12 15 July 2000 6.38 14
13 22 July 2000 5.99 16

Series 3[edit]

Episode
no.
Airdate Viewers
(millions)
BBC One
Weekly Rank
1 9 June 2001 5.65 24
2 16 June 2001 6.22 16
3 23 June 2001 5.85 19
4 30 June 2001 5.66 12
5 7 July 2001 5.79 12
6 14 July 2001 5.82 17
7 21 July 2001 5.73 20
8 28 July 2001 4.99 18
9 4 August 2001 5.01 16
10 11 August 2001 6.29 12
11 18 August 2001 7.63 6
12 25 August 2001 7.29 6
13 8 September 2001 7.37 9
14 15 September 2001 7.76 12
15 22 September 2001 7.68 11
16 29 September 2001 7.36 13
17 6 October 2001 7.90 10
18 13 October 2001 8.31 11
19 27 October 2001 7.82 10
20 3 November 2001 8.20 10
21 17 November 2001 7.18 18
22 24 November 2001 7.00 18

Series 4[edit]

Episode
no.
Airdate Viewers
(millions)
BBC One
Weekly Rank
1 3 August 2002 4.91 15
2 10 August 2002 5.83 12
3 17 August 2002 4.84 21
4 24 August 2002 5.91 12
5 31 August 2002 4.95 21
6 7 September 2002 5.01 21
7 14 September 2002 5.27 21
8 21 September 2002 5.31 17
9 28 September 2002 5.84 19
10 5 October 2002 6.81 14
11 12 October 2002 6.12 17
12 19 October 2002 5.96 17
13 26 October 2002 6.38 16
14 2 November 2002 6.40 15

Series 5[edit]

Episode
no.
Airdate Viewers
(millions)
BBC One
Weekly Rank
1 19 July 2003 5.58 17
2 26 July 2003 5.57 11
3 2 August 2003 4.47 23
4 9 August 2003 3.94 26
5 16 August 2003 N/A N/A
6 23 August 2003 5.10 19
7 30 August 2003 4.38 23
8 13 September 2003 5.33 14
9 20 September 2003 5.60 17
10 27 September 2003 5.72 16
11 4 October 2003 6.41 14
12 11 October 2003 4.91 27
13 18 October 2003 5.60 20

Series 6[edit]

Episode
no.
Airdate Viewers
(millions)
BBC One
Weekly Rank
1 11 September 2004 5.60 12
2 18 September 2004 5.56 14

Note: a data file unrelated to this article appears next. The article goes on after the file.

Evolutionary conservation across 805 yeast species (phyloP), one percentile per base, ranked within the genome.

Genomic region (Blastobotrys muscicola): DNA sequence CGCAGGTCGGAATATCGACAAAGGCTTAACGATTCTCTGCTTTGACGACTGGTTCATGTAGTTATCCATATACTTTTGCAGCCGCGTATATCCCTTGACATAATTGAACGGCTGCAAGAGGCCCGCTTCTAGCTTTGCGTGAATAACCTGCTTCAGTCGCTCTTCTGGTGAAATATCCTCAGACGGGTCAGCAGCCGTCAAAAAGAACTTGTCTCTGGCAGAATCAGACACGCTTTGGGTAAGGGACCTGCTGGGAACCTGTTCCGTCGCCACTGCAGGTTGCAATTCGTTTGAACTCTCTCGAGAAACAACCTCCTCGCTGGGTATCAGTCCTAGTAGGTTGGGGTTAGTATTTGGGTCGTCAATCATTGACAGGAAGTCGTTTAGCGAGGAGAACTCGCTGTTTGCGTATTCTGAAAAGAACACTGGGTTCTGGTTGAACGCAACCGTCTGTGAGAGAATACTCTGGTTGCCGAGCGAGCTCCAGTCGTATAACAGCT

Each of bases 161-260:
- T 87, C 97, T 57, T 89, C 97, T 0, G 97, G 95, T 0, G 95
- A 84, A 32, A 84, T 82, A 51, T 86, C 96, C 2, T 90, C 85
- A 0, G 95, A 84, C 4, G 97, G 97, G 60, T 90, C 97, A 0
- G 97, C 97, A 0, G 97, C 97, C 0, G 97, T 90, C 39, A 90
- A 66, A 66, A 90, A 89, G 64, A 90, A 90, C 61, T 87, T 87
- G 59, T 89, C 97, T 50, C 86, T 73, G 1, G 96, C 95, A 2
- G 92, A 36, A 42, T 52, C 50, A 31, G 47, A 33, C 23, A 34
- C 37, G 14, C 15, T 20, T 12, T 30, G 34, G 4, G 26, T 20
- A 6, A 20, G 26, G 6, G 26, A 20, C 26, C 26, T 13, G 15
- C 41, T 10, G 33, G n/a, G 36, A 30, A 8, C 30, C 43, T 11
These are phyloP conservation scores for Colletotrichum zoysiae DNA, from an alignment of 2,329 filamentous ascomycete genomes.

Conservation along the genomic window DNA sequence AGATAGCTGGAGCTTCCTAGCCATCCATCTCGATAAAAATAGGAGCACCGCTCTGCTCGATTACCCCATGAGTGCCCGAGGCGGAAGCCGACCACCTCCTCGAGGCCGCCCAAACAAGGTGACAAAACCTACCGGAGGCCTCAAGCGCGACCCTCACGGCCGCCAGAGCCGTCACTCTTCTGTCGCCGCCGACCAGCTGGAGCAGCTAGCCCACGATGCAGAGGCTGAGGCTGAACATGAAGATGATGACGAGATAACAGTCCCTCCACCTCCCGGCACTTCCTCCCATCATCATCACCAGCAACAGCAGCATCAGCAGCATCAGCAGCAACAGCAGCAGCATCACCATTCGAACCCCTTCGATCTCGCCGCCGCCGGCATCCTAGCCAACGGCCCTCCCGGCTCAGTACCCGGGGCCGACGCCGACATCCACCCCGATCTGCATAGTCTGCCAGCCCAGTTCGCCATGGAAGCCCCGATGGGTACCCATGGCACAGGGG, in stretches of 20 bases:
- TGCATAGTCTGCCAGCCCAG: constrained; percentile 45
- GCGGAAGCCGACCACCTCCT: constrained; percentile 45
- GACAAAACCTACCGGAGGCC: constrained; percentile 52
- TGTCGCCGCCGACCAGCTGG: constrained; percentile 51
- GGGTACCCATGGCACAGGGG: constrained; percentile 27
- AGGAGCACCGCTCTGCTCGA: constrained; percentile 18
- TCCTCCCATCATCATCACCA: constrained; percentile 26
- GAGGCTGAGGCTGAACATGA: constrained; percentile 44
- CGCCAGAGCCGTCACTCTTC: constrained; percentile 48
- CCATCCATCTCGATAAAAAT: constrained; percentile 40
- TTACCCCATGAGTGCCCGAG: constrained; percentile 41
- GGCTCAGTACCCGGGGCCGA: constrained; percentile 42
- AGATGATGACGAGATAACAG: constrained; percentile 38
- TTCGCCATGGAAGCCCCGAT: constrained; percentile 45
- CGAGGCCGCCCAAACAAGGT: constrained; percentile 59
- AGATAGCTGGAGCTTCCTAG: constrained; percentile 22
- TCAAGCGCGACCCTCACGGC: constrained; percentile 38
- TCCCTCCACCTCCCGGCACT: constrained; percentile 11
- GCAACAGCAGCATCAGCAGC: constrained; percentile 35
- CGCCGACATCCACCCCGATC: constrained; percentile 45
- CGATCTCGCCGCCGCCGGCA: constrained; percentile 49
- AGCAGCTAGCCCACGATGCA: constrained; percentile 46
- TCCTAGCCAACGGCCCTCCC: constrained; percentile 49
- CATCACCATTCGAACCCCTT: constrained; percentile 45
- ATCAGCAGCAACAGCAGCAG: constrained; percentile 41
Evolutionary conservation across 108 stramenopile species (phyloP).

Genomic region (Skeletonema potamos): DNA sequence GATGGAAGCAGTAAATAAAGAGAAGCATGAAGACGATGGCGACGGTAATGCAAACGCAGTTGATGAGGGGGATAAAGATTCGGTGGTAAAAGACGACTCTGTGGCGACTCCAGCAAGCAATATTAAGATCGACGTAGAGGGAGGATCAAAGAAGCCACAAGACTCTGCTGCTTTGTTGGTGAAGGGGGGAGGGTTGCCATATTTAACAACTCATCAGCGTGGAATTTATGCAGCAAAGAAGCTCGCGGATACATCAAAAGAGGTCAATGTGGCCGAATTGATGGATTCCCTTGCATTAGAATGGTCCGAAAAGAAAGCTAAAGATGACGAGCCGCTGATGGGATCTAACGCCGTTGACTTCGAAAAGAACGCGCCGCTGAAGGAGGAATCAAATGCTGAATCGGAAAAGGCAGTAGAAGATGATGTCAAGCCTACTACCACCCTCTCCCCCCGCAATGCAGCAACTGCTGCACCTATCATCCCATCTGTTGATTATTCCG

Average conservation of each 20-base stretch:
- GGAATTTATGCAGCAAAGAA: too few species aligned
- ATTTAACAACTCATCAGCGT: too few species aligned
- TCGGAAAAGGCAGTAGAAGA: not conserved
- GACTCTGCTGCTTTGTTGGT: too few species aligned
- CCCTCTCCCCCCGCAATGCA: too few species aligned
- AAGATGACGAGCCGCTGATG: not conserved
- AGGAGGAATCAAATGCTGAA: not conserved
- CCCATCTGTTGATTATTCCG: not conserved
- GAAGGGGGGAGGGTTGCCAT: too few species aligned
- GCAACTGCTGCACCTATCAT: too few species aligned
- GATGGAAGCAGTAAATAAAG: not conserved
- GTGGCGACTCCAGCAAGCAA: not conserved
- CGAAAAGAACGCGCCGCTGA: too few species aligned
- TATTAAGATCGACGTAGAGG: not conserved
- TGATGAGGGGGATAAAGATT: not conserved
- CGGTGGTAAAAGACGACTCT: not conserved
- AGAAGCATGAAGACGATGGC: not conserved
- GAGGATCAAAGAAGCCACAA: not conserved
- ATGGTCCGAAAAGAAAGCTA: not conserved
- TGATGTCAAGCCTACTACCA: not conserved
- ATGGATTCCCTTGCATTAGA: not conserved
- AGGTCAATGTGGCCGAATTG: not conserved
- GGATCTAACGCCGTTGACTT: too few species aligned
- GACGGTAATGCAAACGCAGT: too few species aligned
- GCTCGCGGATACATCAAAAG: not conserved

3 25 September 2004 6.26 10
4 2 October 2004 5.64 14
5 9 October 2004 5.49 14
6 16 October 2004 5.41 17

International versions[edit]

American version[edit]

An American version of Winning Lines aired on CBS in 2000 between January 8 to February 18. It was presented by Dick Clark. In the first round, like the British Winning Lines, it had 49 contestants. The differences were that in Round 1 instead of contestants answering questions with answers arranging from 1 to 49, they had to answer six mathematical questions, each with a numerical answer, and the contestants have five seconds to enter their answers on numerical keypads. On each question, the contestant who enters the correct answer in the shortest time advances to the next round. The other 43 contestants are eliminated at the end of the round. Round 2 stayed true to the British Winning Lines. Round 3 also stayed true to the British version, except that the contestant was playing for a cash prize; in addition, restrictions were added concerning passed and missed questions.

French Version[edit]

A French version of Winning Lines, named Le Numéro gagnant, aired on France 2 between 2001 and 2002. It was presented by Nagui. The format was identical to the first series of the original BBC version.

Country Title Broadcaster Presenter Premiere Finale
 United States Winning Lines CBS Dick Clark 8 January 2000 18 February 2000
 France Le Numéro gagnant France 2 Nagui 2001 2002

References[edit]

External links[edit]